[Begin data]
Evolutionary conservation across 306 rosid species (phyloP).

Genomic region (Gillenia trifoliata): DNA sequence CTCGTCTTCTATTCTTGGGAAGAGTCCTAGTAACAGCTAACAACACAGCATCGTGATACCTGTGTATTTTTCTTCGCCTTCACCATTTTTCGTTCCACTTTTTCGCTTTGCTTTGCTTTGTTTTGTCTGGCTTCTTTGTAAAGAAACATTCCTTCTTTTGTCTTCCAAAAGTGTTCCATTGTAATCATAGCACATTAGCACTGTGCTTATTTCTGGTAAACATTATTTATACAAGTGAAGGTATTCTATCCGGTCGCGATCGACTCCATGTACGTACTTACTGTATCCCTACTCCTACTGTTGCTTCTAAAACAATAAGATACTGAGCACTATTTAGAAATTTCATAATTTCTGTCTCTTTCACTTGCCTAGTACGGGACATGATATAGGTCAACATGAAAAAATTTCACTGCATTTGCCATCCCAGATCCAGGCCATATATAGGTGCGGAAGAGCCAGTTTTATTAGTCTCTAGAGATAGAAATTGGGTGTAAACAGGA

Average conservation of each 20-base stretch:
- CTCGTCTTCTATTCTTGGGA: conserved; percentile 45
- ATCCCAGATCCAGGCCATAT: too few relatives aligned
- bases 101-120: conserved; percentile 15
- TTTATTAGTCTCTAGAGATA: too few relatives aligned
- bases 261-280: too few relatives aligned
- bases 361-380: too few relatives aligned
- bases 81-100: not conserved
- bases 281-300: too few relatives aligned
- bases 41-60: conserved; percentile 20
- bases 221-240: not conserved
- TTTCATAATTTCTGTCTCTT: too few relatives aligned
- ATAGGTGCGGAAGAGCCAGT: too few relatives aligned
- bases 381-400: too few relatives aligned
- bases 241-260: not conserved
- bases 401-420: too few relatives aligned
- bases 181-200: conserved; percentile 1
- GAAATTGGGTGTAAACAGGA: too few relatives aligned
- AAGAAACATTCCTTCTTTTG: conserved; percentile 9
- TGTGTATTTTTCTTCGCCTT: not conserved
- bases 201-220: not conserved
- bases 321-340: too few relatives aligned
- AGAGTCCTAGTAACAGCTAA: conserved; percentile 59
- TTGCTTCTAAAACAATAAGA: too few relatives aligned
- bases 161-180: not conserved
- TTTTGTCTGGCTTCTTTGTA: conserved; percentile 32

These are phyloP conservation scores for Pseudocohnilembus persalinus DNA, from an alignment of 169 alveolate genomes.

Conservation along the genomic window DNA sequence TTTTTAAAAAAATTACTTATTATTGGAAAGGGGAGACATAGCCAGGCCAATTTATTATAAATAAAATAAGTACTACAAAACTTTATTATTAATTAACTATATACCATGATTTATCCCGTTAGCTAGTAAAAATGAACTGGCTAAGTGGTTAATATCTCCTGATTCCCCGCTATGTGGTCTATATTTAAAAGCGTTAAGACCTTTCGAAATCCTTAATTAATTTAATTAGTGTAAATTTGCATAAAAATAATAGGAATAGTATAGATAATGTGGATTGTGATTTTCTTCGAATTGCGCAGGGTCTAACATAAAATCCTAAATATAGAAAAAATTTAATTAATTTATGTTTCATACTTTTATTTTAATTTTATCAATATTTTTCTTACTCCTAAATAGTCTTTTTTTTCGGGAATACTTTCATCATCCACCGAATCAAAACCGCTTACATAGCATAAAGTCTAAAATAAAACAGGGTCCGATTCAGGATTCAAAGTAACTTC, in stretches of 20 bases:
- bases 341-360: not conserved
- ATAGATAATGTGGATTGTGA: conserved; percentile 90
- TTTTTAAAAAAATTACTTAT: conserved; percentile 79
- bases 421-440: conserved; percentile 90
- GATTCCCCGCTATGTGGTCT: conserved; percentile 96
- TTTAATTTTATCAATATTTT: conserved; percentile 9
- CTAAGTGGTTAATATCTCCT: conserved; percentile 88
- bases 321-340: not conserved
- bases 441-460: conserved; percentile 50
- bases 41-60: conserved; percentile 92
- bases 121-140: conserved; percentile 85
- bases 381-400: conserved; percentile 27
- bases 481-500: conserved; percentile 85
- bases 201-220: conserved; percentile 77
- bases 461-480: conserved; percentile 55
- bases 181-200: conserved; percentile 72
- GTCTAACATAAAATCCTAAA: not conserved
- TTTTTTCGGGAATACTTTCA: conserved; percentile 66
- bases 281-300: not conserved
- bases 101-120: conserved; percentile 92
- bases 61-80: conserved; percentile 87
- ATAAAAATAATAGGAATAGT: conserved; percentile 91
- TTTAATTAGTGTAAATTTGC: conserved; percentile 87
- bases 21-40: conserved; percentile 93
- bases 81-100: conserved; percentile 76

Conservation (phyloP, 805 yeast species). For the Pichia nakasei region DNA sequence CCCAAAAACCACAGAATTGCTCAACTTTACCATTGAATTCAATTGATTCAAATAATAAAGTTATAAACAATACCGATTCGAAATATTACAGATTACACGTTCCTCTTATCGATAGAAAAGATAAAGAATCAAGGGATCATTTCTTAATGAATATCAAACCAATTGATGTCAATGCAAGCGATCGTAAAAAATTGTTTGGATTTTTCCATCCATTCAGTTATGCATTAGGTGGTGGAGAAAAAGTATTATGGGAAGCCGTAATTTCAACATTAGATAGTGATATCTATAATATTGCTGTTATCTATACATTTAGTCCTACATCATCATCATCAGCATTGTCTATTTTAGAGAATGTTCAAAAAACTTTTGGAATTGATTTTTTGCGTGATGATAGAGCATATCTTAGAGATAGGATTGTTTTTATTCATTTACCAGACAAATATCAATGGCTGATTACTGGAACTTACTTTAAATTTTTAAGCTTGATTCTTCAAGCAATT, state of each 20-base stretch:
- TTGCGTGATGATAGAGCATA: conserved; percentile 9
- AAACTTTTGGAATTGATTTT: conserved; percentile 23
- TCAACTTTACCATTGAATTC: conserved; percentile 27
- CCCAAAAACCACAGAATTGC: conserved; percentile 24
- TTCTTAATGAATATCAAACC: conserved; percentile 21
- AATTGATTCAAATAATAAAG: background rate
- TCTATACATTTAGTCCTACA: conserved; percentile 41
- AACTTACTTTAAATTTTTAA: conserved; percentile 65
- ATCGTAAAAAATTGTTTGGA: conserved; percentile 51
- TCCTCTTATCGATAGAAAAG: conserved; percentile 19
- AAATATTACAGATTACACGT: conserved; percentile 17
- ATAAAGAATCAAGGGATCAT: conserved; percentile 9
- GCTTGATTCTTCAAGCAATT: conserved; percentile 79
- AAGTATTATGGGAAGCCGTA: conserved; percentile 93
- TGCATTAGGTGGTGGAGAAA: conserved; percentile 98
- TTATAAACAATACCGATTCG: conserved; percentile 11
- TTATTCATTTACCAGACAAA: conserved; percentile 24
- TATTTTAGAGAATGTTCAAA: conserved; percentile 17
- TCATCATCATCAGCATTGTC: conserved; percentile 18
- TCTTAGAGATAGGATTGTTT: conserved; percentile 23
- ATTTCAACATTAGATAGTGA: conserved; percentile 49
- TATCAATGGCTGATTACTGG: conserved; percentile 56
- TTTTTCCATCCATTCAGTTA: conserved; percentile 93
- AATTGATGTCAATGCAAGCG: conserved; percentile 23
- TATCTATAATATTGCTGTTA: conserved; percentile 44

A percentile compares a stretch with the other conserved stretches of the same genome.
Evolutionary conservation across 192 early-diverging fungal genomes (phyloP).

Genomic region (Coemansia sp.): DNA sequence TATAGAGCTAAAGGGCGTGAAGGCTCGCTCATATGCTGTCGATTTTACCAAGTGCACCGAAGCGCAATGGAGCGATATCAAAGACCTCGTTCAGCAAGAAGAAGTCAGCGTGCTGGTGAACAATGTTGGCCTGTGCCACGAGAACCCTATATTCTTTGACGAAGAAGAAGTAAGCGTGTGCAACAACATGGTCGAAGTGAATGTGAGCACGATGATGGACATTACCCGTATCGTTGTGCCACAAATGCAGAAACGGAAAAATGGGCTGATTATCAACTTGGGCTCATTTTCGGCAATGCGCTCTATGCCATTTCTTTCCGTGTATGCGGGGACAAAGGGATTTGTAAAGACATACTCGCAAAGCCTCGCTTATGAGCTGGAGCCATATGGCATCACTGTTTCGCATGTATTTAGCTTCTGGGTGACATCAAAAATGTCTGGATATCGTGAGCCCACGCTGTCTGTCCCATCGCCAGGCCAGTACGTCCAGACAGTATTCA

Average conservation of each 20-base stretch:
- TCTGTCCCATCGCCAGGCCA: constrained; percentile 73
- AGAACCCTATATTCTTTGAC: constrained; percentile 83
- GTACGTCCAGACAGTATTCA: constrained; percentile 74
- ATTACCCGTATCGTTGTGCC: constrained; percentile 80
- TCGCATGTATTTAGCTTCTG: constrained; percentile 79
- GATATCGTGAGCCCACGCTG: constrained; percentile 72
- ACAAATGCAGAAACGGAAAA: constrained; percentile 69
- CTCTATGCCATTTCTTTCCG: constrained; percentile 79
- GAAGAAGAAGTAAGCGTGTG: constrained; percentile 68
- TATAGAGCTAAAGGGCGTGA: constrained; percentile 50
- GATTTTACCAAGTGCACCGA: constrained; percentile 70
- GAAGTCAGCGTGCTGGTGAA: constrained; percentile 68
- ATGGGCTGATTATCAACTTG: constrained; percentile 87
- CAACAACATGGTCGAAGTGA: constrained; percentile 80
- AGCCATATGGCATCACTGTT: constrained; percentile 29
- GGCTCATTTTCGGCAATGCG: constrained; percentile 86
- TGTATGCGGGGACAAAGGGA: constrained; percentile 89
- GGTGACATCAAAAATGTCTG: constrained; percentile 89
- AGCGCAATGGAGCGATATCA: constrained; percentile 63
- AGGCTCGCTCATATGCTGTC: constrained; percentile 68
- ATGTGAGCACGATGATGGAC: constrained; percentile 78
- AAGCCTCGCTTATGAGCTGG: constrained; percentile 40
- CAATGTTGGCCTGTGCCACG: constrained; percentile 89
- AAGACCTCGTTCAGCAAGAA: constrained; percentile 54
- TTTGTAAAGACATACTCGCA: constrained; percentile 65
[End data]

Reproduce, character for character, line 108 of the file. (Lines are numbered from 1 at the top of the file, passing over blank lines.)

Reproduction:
- CAATGTTGGCCTGTGCCACG: constrained; percentile 89